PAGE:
Summers are an excellent time to undertake concentrated language learning, both for high-school, college, and graduate students who tend to have more free time in summers, and for working adults who wish to make something special of their vacation times. Summer language learning allows one to focus almost exclusively on the language in question while being free of most other demands and distractions. In particular, those who wish to acquire a speaking knowledge of a foreign language will benefit from the immersion or near-immersion context in which several summer language learning programs operate.


Setting aside summer programs such as the University of Kentucky (which I have not attended, but of which I hear good things, and which seems to specialize in Classical Latin) there are currently two major, week-long, summer programs for developing one's speaking ability in Ecclesiastical Latin, namely, the Cenaculum sponsored by the Family of St. Jerome which I have attended four times, and Veterum Sapientia sponsored by SALVI which I have attended once.


I can recommend both programs without reservation, but they do have different 'feels' to them, and knowing that fact might help one to chose between them (if, pro dolor, one cannot attend both!)


The Cenaculum sponsored by the Family of St. Jerome (a canonical association of the faithful) is an immersion Latin program that welcomes participants of all Latin speaking levels, including total beginners. Naturally, the more Latin one brings to the Cenaculum the more Latin one will learn in it. There are no Latin classes per se at the Cenaculum, but rather, there are excellent lectures and talks in Latin on numerous topics of interest to persons desiring to learn Church Latin, Latin-only question-and-answer periods, considerable opportunity to participate in Latin liturgical and devotional exercises, and plenty of Latin speakers able to and willing to speak with Latinists of all levels.


The Cenaculum usually meets in the Southern United States. On-site housing and decent meals are included in the very reasonable program fee. All ages attend, including some little kids (and yes, they learn some Latin) but clergy religious and laity also come, as do seminarians and college students, lawyers, house-painters, moms, astrophysicists, retirees, and even a few Latin teachers! There are usually Latin enthusiasts from other countries as well for Latin is, if course, the international language of the Church.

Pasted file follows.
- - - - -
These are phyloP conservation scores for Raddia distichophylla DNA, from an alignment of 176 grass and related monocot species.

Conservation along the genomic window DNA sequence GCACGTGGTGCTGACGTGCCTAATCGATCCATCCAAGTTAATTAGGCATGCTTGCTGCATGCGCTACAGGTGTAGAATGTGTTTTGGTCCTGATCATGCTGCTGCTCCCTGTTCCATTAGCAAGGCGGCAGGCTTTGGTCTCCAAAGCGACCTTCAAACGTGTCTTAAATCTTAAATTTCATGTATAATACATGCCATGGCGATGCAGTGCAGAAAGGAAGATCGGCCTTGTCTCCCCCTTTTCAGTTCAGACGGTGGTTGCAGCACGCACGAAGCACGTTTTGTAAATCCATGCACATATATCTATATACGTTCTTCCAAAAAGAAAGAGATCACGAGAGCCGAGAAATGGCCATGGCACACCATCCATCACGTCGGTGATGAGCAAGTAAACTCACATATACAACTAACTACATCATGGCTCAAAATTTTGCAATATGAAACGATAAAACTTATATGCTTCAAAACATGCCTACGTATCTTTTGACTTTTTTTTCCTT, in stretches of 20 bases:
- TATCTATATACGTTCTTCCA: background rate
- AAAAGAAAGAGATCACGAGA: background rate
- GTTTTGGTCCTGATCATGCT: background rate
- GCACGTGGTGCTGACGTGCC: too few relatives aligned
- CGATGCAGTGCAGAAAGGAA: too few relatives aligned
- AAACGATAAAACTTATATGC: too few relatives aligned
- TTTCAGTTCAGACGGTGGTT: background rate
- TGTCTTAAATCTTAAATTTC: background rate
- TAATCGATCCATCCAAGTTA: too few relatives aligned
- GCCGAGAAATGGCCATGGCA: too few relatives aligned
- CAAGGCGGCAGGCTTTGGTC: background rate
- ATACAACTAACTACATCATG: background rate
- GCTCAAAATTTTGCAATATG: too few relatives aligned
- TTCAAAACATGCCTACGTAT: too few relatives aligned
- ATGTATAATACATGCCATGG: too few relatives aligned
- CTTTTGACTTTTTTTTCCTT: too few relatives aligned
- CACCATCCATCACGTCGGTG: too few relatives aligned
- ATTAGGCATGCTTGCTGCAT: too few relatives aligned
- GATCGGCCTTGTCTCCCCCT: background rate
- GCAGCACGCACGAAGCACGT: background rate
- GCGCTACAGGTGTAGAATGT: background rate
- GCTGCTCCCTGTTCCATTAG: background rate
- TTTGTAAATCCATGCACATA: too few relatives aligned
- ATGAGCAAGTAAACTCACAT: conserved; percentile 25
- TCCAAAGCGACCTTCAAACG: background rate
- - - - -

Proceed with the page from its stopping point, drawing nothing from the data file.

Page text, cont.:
Veterum Sapientia is sponsored by SALVI (a non-profit educational group) and is an immersion Latin program that, more lately, has been limited to clergy, religious, and seminarians. They suggest that one arrive with a decent background in Latin grammar and syntax (but they do not require prior Latin speaking experience). Workshops run more like classes are offered at Veterum but these are always geared toward acquiring an ability to think and speak in Latin. Program fees are reasonable, food and housing plans seem to vary with the specific summer in question.


I personally know many of the presenters at both groups (over the years several presenters and participants of the Cenaculum have attended Veterum, and vice versa) and all of them are really, really good. I think the Cenaculum has a little more 'laid-back' pace to it as compared to Veterum (indeed, for a while the Cenaculum week was known as Feriae Latinae), so, for those nervous about taking that first plunge into spoken Latin, I suppose a slight edge could be given to the Cenaculum. Also, the Cenaculum is not limited to priests, etc., though plenty of priests and do attend it. In any case, as I said, the presenters in both programs are truly skilled speakers and gracious teachers. There is no snootiness in either program and the progress made my participants who dive into spoken Latin with both feet is, time and again, truly remarkable. I don't know this for certain, but my guess is, both programs have a high number of repeat attendees. That itself says something.


Bottom line: both programs are terrific. There is no wrong choice here.